Tuesday, February 9, 1982


I woke up, drifted back to sleep, and had a really weird dream. I was in a second hand book shop in a predominantly W. Indian area and found a book by a Russian author called Inspired By Kerouac To Travel. I opened it up and inside was an inscription to me from Mum and Dad. Strange. Late again, got in at 10.00.

My new resolve to work hard crumpled in the face of the tedium and lethargy of school. It really is an awful place to work. Bad tempered, frustrating, cloying sense of boredom, overwhelming negativity. Deborah blew up at Lee again when he got deliberately awkward and rude.

After Art, Grant came round to go to the Pre-Valentine party at Harvey's. He was wearing a paisley pattern silk scarf and told me about the poetry of Charles Bukowski and a friend who’s into Rimbaud. "Bukowski's better than Ginsberg, who's sold out a bit. But Ferlinghetti is still good."

Peter showed up at eight and we all set off for Harvey's but we had to go all the way back because I forgot the tickets. We were there by nine. Big hassles about getting in; the bloke at the door turning loads away, demanding identification, saying how sorry he was but “it's the law of the land” and “we’re trying to run a business.” He eventually allowed us in after we stood there protesting long enough. Rumours of a police raid.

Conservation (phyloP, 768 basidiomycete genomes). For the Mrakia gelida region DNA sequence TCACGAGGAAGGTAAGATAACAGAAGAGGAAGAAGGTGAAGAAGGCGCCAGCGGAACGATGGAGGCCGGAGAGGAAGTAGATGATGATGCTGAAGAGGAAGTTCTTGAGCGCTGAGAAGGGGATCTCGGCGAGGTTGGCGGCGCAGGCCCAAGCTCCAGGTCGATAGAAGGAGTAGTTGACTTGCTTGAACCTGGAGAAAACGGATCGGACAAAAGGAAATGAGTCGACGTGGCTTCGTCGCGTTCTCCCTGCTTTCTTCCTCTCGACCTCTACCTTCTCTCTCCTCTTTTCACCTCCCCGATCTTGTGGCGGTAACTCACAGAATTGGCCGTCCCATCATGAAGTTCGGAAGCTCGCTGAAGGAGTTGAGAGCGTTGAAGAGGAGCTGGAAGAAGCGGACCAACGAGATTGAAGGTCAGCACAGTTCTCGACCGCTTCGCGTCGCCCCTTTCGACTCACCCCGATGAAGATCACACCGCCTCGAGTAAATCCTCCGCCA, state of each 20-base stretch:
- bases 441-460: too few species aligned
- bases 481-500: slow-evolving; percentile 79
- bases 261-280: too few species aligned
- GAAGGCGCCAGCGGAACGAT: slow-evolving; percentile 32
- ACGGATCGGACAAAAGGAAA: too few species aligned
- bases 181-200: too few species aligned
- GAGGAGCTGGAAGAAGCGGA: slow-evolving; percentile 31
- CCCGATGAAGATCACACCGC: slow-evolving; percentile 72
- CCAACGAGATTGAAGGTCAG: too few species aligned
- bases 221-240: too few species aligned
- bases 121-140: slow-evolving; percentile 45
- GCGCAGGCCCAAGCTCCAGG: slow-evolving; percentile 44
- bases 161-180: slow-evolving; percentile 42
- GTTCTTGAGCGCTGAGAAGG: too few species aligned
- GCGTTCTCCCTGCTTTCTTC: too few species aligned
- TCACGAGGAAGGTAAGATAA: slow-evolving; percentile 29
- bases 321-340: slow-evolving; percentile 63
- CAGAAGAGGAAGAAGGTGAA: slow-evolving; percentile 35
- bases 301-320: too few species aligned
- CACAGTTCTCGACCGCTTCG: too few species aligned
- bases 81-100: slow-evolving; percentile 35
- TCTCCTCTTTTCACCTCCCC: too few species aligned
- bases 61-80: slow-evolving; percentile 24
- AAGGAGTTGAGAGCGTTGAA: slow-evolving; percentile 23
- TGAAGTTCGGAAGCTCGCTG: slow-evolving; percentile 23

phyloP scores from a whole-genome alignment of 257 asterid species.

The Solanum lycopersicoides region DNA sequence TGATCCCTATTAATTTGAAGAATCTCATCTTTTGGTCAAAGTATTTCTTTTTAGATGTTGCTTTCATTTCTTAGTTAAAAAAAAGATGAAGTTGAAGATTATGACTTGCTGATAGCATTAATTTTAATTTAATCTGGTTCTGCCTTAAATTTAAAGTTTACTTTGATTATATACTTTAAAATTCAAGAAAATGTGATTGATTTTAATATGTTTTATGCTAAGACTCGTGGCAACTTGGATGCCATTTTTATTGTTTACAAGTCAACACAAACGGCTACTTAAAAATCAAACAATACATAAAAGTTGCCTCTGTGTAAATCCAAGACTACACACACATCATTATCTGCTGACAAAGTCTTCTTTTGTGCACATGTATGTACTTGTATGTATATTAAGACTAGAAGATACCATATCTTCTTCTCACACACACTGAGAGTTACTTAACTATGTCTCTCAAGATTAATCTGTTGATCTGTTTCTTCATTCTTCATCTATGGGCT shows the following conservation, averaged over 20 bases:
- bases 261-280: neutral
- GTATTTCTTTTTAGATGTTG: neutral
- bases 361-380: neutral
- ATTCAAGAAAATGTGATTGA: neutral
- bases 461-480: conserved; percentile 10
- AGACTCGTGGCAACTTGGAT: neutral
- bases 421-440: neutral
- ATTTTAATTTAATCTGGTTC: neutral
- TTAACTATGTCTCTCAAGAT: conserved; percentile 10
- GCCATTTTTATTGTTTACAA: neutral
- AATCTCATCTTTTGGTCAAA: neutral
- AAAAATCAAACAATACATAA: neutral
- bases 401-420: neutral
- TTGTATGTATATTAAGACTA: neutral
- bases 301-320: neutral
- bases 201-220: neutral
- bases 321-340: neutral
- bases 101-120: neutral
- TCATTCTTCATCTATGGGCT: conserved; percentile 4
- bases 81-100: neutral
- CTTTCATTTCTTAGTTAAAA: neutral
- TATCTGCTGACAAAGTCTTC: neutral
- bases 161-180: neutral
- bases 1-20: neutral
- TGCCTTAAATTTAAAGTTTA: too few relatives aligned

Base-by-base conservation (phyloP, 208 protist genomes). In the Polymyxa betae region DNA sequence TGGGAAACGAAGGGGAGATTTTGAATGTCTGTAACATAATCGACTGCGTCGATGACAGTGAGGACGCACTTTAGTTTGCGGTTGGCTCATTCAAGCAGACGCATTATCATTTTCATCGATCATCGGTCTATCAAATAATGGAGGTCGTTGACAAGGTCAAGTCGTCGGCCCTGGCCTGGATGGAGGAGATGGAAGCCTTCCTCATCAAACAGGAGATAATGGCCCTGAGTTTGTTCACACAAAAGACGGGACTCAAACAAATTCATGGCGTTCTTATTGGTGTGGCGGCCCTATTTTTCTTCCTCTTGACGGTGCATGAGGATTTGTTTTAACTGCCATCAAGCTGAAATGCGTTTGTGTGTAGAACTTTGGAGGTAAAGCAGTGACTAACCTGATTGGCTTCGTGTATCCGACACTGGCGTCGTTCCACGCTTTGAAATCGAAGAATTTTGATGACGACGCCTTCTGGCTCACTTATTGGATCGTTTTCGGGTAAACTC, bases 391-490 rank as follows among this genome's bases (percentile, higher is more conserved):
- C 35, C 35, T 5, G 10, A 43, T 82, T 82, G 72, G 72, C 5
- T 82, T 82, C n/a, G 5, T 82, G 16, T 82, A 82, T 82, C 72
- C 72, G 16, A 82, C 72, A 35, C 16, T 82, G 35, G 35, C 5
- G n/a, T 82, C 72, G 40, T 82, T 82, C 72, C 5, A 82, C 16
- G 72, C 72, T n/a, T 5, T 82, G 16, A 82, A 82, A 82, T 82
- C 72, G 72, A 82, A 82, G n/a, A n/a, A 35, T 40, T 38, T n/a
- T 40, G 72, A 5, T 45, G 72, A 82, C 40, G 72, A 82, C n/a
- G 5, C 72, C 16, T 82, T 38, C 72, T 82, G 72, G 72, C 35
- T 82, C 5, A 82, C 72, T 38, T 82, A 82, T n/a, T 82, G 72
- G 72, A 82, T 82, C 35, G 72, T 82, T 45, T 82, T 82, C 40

Inside, the familiar: dark, noise, drink, people standing about in groups, friendly comments. Grant and I mostly sat, bored, gazing at the glittery confident people all around, but eventually Grant danced, leaping and flinging himself about incoherently, kicking and twisting. . . . People started to openly mock him, some even going out right in front to imitate him; he knew but didn’t care and even seemed encouraged. Lee arrived, did a bit of his fluent, professional sort of dancing and left again at 12.

Upstairs, an upset Robin was having an intense argument with Wendy, who hit him someone said. Tim and Laura were at it again and Adrian Barlow was snogging with someone too. Late on, smoochy time, the statuesque couples dotted around the darkened dance floor. . . .

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